By Nangayi Guyson – Kampala – Millions of Ugandans turned up to vote on Friday in the east African nation’s presidential ballot pitting the country’s long-serving president against his former ally and personal physician, officials said.
Opposition threats of street protests and the looming start of oil production have raised the stakes in the vote – just the second multiparty election to be held in Uganda in 30 years.
Most polling stations in Uganda opened on time on Friday, said John Mary Odoy, the director of a local election observer group, the Democracy Monitoring Group.
About 14 million people are registered to vote for the presidential and parliamentary races being decided.
Voting was supposed to begin across the country at 07:00 (04:00 GMT), but there was delays throughout Ugandan capital, Kampala in delivering voting materials due lack of vehicles.According to John Mary Odoy of Democracy Monitoring Group in Uganda
Paul Bukenya, a spokesperson for the Electoral Commission of Uganda, downplayed the problems in Kampala.
“We have been waiting for hours, but they are so delayed,” said voter Robert Mwanja, a 35-year-old shopkeeper. He was queuing at an open-air polling station at Nakasero market in central Kampala. “The officials are so confused. They don’t know what they are doing.”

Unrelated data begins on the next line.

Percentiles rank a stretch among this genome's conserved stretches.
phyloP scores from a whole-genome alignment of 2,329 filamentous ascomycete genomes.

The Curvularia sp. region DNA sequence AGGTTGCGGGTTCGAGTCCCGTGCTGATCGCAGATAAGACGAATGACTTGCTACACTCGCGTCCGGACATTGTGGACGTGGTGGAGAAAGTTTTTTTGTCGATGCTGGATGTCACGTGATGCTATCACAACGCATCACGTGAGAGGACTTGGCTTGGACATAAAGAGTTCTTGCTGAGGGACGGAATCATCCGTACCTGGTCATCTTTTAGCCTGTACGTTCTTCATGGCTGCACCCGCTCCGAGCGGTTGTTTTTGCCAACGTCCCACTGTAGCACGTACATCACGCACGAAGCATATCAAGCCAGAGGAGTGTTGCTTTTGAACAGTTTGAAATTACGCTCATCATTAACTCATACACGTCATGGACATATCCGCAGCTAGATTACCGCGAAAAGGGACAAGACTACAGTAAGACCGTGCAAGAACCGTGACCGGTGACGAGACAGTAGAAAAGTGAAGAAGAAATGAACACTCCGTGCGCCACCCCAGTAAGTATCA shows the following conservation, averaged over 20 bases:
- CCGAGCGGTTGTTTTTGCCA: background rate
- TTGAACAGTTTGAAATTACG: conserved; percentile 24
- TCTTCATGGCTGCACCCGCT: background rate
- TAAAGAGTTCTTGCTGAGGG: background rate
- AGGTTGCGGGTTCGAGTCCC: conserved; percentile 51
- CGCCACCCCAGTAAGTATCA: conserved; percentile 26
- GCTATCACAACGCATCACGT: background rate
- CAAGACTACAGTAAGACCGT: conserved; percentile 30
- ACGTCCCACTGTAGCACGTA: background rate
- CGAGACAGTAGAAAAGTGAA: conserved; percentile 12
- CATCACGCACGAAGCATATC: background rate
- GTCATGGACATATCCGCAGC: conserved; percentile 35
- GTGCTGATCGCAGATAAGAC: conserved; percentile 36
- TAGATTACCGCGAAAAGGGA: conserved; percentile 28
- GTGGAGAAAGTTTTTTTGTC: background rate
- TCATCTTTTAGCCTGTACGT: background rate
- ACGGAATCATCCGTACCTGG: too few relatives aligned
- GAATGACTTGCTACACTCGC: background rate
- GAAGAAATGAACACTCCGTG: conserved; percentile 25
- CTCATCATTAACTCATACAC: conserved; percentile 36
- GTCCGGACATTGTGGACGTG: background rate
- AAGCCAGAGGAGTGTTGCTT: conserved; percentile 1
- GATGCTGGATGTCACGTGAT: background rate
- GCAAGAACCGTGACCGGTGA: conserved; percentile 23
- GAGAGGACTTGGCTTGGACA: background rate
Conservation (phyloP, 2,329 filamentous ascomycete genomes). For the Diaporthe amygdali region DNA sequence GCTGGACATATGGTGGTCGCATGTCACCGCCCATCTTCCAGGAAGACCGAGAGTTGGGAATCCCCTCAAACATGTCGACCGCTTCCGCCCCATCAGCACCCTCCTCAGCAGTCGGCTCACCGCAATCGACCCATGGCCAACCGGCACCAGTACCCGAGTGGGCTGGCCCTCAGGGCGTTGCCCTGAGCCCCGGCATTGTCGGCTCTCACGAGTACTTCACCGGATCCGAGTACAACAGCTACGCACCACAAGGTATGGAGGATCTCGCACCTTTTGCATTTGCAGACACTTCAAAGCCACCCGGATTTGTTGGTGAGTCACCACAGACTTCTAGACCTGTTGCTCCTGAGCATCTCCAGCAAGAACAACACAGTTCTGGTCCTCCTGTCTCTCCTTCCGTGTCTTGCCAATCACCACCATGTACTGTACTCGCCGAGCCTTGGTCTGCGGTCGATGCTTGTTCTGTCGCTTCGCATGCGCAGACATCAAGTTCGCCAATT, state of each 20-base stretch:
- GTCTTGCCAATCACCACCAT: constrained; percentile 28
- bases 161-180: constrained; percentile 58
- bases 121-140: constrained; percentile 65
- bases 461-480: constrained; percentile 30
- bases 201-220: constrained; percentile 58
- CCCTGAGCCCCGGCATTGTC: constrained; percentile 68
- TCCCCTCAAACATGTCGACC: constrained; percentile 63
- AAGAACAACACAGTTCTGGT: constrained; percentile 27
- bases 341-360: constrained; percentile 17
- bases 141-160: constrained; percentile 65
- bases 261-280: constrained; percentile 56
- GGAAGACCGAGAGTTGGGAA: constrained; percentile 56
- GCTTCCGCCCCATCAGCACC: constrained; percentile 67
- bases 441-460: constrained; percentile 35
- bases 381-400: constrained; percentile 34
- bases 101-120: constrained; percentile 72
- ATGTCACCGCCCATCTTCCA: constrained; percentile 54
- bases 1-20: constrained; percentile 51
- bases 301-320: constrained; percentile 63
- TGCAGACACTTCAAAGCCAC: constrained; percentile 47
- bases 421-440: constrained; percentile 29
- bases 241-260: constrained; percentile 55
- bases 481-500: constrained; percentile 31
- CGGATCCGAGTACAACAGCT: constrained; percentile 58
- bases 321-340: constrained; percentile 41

Security has been heightened around Kampala and at the nation’s nearly 24 000 polling stations.
Beyond potential election violence, police and embassies warned of possible terrorist attacks. Last July twin suicide bombings in Kampala claimed by the Somali militant group al-Shabaab killed at least 76 people.
Police spokesperson Judith Nabakooba said on Thursday night the situation in the country had been generally calm with only isolated disturbances.
Museveni’s main challenger, Besigye, already has called the election “fundamentally flawed”, pointing to the incumbent’s control of the electoral commission and the failure to give new voters identity cards as proof that the president will rig the vote.
Besigye, the candidate for the Inter-Party Co-operation coalition who lost to Museveni in 2001 and 2006, and failed to get the results overturned in court, despite proof of widespread intimidation, this time, plans to release his own tally of results and has ruled out launching a court challenge.
He has threatened street protests and insists that 25 years after Museveni seized power as the head of a rebel group Uganda is ready for an Egypt-style popular revolt.
“I am voting for change. We need change,” said Stephen Asiimwe, 40, a market vendor. “I am not a fool to let someone rule for 30 years.”